„The historical approach, with its aim of detecting how things began and arriving from these origins at a knowledge of their nature, is certainly perfectly legitimate; but it also has its limitations. If everything were in continual flux, and nothing maintained itself fixed for all time, there would no longer be any possibility of getting to know about the world, and everything would be plunged into confusion.“

Translation J. L. Austin (Oxford, 1950) as quoted by Stephen Toulmin, Human Understanding: The Collective Use and Evolution of Concepts (1972) Vol. 1, p. 55.
Grundgesetze der Arithmetik, 1893 and 1903

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Gottlob Frege5
deutscher Mathematiker, Logiker und Philosoph 1848 - 1925

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„Everything that happened, good or bad, would subtract something from the lessening store of useful energy, till a time arrived when nothing could happen any more, and the universe, frozen into eternal repose, would for ever be as if it were not.“

—  Arthur James Balfour British Conservative politician and statesman 1848 - 1930

Theism and humanism
Kontext: Everything that happened, good or bad, would subtract something from the lessening store of useful energy, till a time arrived when nothing could happen any more, and the universe, frozen into eternal repose, would for ever be as if it were not. /.../ The physical course of nature does not merely fail to indicate design, it seems loudly to proclaim its absence.

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„Everything has its tax and the tax of knowledge is to teach its people.“

—  Ja'far al-Sadiq Muslim religious person 702 - 765

Eighth Infallible Sayings: Golden sayings of Imam Ja'far al-Sadiq (AS) http://www.ezsoftech.com/islamic/infallible8.asp
Regarding Knowledge & Wisdom, General

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„The odd thing is, despite The Permanent Revolution being on the bookshelves, they would explain everything by going back and finding a quote from Trotsky or from Lenin in order to explain things, as opposed to explaining how things were in the real world.“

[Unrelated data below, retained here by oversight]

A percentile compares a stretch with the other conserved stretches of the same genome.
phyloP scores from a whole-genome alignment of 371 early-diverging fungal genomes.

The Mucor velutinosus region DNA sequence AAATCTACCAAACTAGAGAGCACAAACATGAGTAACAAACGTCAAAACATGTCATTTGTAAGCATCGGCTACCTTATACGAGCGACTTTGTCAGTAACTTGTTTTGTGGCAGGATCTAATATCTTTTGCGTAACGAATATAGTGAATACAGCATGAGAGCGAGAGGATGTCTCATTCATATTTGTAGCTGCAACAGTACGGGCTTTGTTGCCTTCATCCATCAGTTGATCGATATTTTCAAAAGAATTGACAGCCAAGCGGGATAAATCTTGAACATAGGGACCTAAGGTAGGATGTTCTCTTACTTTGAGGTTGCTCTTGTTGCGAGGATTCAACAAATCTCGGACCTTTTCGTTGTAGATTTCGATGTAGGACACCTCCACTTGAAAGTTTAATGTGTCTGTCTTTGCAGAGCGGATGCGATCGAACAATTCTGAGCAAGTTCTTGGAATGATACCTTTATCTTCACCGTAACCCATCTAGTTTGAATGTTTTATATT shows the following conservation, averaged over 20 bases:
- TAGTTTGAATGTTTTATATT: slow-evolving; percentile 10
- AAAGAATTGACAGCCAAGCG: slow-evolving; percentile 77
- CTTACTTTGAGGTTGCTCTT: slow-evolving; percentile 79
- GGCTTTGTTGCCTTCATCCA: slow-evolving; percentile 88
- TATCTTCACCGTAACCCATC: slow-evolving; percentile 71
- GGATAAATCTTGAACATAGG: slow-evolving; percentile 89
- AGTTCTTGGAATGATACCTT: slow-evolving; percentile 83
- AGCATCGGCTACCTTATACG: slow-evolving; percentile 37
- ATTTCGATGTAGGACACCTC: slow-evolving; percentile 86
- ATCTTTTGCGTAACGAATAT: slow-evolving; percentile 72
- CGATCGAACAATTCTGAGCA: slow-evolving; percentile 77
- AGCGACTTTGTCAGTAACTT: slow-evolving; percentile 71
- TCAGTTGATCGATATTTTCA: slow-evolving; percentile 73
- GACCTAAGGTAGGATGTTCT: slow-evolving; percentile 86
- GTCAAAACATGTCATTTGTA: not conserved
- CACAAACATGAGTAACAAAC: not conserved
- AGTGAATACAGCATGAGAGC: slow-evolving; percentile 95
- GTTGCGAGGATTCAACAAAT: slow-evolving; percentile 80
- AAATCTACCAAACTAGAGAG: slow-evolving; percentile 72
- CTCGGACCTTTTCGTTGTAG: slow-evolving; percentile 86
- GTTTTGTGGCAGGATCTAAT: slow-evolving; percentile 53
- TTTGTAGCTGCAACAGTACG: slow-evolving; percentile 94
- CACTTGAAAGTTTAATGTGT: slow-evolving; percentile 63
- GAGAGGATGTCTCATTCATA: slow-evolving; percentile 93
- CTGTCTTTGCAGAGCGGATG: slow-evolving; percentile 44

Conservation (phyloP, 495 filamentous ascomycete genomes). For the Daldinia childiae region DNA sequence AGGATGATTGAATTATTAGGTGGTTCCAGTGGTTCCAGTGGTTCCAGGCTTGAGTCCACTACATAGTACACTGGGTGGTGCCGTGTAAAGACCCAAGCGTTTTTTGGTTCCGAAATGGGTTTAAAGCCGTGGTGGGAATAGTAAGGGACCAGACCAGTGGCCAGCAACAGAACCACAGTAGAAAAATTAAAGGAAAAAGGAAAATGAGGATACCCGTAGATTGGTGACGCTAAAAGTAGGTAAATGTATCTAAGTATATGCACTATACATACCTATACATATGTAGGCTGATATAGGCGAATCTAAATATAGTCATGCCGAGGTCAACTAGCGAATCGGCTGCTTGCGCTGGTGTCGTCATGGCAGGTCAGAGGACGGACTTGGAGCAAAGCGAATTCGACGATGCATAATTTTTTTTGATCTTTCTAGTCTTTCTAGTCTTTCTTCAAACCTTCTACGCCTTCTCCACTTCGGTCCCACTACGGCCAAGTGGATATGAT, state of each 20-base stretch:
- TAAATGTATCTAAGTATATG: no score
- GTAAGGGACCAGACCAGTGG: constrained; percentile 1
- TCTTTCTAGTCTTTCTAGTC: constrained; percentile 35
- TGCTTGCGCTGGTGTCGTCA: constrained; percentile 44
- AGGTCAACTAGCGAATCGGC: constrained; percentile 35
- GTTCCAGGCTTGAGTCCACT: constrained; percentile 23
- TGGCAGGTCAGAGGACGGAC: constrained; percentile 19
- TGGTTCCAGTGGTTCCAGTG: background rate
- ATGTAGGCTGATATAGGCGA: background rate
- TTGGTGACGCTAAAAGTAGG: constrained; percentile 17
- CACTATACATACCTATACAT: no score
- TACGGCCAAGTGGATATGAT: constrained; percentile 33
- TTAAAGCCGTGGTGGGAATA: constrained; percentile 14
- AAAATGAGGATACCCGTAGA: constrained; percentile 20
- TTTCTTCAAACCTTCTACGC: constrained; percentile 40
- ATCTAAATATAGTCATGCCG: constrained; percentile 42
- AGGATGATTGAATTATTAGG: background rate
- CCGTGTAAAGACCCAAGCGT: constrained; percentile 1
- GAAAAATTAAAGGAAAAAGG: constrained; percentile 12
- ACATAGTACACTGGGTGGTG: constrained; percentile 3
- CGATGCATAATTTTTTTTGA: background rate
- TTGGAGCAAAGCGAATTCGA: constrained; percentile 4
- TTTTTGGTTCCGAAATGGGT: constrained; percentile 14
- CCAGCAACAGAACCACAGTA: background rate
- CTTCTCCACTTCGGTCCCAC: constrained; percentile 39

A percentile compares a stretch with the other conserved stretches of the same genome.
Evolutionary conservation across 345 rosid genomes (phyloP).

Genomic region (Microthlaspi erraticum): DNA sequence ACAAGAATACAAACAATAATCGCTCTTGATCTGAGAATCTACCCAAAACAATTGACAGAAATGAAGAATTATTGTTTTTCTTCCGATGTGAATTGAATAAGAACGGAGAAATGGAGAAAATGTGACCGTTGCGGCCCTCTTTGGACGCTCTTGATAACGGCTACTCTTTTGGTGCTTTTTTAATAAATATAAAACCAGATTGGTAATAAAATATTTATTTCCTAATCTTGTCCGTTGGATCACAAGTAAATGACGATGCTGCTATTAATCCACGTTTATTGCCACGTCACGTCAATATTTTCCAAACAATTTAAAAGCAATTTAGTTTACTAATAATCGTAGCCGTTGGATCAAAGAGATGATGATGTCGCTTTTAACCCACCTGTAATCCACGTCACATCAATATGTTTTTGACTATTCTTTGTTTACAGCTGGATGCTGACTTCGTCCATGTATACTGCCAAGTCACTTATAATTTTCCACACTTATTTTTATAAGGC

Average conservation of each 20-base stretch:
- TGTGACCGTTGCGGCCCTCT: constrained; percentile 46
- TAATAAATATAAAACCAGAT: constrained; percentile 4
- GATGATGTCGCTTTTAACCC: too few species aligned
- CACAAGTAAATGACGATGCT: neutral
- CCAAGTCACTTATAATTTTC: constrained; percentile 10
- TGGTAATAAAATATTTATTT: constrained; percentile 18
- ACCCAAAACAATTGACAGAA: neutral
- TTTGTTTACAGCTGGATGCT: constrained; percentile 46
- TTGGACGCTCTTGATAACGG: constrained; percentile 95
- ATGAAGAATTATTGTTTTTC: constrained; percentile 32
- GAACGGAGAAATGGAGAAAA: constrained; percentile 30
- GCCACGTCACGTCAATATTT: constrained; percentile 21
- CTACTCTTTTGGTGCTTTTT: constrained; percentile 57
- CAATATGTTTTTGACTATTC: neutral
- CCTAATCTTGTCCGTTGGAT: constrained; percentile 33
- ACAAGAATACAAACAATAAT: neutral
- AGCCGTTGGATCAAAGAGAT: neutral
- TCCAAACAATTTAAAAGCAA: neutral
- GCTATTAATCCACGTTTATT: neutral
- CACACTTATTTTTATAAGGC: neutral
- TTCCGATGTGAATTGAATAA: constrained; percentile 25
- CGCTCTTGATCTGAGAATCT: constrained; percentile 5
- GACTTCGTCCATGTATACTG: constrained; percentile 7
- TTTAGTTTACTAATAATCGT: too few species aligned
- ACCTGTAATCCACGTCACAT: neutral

—  Henry Spira American activist 1927 - 1998

Kontext: It was very dispiriting because a lot of things needed to be done. One of the things that happened was, if you had a good rank-and-file activist in a trade union situation, they would make them an offer to become part of the staff—at which point the person was totally lost to the campaign where they were a catalyst and became part of an apparatus that was basically going nowhere. The odd thing is, despite The Permanent Revolution being on the bookshelves, they would explain everything by going back and finding a quote from Trotsky or from Lenin in order to explain things, as opposed to explaining how things were in the real world.... They were basically just living in their own universe as opposed to making real life connections.

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„Great as heaven and earth are, men still find some things in them with which to be dissatisfied. Thus it is that, were the superior man to speak of his way in all its greatness, nothing in the world would be found able to embrace it, and were he to speak of it in its minuteness, nothing in the world would be found able to split it.“

—  Confucius Chinese teacher, editor, politician, and philosopher -551 - -479 v.Chr

The Analects, The Doctrine of the Mean
Kontext: The way which the superior man pursues, reaches wide and far, and yet is secret. Common men and women, however ignorant, may intermeddle with the knowledge of it; yet in its utmost reaches, there is that which even the sage does not know. Common men and women, however much below the ordinary standard of character, can carry it into practice; yet in its utmost reaches, there is that which even the sage is not able to carry into practice. Great as heaven and earth are, men still find some things in them with which to be dissatisfied. Thus it is that, were the superior man to speak of his way in all its greatness, nothing in the world would be found able to embrace it, and were he to speak of it in its minuteness, nothing in the world would be found able to split it.

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„…nothing in Nature stands still; everything strives and moves forward. If we could only view the first stages of creation, how the kingdoms of nature were built one upon the other, a progression of forward-striving forces would reveal itself in all evolution.“

—  Johann Gottfried Herder German philosopher, theologian, poet, and literary critic 1744 - 1803

Book 5, as cited in Frank Teichmann (tr. Jon McAlice), "The Emergence of the Idea of Evolution in the Time of Goethe" http://www.waldorfresearchinstitute.org/pdf/BAIdeaEvolTeich.pdf
Ideen zur Philosophie der Geschichte der Menschheit (1784-91)

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